from what I have noticed, the people who brag the most will tend to have the weakest willpower. It’s been said that males with the largest trucks have smallest penises. I think that there are a lot of people who surround themselves with beautiful things, but also use those same things to cower behind as well. It’s like the king feeling safe behind the walls of his own castle.
i noticed that when I used to sleep inside homes, whenever it was dark, I would feel a certain kind of fear that I needed to quickly duck back into the home for safety. That mindset quickly changed when I started sleeping my car. I lost that mindset that I had a home to hide inside from all the bad things. The car is my protection now. I still have a certain level of cowardice hiding behind the glass panels and steel of my car, though. The car still offers some protection.
Imagine the bravery a homeless person or even a camper has to face. They no longer have a sturdy wall to serve as protection between themselves and the sounds of the night. They can’t say they are glad to be indoors where it’s safe. That mindset changes our perception of reality. We can become more in touch with nature and animalistic. We learn that maybe our fears are unfounded while engaging in chronic home dwelling.
People who carry all kinds of decorations use them as a barrier of protection from scorn. But do the flair trinkets really speak much for their personalities? No, as far as I believe, the stuff that people own is just another example of humanistic art design. Yes, there can be functionality, rank & order, and other associations with owning certain things. But it’s all just an art in the end. A space ship to blast off towards Mars is still just another art design in the end, something that Michelangelo used to work on himself.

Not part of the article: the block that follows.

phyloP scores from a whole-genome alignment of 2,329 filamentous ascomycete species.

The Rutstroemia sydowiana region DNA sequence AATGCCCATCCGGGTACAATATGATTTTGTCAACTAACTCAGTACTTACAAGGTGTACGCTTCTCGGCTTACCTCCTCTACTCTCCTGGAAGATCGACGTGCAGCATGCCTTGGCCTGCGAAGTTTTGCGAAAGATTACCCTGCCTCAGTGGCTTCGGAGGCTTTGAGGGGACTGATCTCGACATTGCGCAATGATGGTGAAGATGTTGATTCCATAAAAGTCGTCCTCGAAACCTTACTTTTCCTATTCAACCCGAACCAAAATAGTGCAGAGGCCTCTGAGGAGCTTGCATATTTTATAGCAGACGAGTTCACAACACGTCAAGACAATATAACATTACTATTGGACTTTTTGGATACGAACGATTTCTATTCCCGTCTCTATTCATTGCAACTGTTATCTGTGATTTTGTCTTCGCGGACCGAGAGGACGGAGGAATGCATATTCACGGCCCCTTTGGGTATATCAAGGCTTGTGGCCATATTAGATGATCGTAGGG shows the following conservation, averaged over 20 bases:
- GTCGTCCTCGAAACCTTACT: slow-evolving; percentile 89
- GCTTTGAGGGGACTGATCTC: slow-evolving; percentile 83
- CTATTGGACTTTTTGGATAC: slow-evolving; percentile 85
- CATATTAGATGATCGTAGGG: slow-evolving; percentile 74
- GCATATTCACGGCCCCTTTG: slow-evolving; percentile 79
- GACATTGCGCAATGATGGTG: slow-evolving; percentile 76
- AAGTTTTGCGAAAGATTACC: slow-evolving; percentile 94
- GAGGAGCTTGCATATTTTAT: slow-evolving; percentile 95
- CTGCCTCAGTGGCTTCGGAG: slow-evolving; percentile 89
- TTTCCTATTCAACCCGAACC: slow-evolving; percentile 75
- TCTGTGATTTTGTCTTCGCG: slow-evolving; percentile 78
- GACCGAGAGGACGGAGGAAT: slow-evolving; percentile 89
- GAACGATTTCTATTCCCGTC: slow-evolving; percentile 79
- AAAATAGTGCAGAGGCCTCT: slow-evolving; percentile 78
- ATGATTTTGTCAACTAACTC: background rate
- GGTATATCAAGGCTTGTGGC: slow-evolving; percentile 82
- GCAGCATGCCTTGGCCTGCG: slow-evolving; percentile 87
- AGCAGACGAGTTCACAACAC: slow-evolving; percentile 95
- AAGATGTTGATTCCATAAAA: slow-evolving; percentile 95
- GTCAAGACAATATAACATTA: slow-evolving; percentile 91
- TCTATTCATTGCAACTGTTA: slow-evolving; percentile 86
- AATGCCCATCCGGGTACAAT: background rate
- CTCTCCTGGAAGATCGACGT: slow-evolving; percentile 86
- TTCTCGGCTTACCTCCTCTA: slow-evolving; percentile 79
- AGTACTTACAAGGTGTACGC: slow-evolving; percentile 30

Sure, much of our art has seem to conquer nature and get us to the moon, but those artistic achievements still cannot speak for us as humans. We can’t let that artistic pursuit speak for us. Only the cowards try to give the art more meaning than it deserves. The art has a lifespan and is in constant need of change for the humans to feel viable on this planet.
The trinkets we carry come and go. The products change over time. Our interests wax and wane, especially when the stories may experience a lull. I think as soon as you buy, win or earn a trinket is the time to start letting go of it in pursuit of other interests. You can’t hold on the inanimate objects forever. Even Charles Heston finally had his guns pried from his cold dead hands.
This is a quote from Soldat by Siegfried Knappe
Hunger, desperation, fear, and hopelessness helped break many prisoners. Some people were more affected by hunger than others. Some just thought of nothing but food all day long, and then they ended up throwing away their pride. Diplomats, generals, noblemen, war heroes – it was not possible to predict who would sell his soul for a little more food. I have seen generals going through the garbage cans behind the kitchen building, looking for potato peels! I was hungry too. We all were. But I could always find a way to put it out of my mind.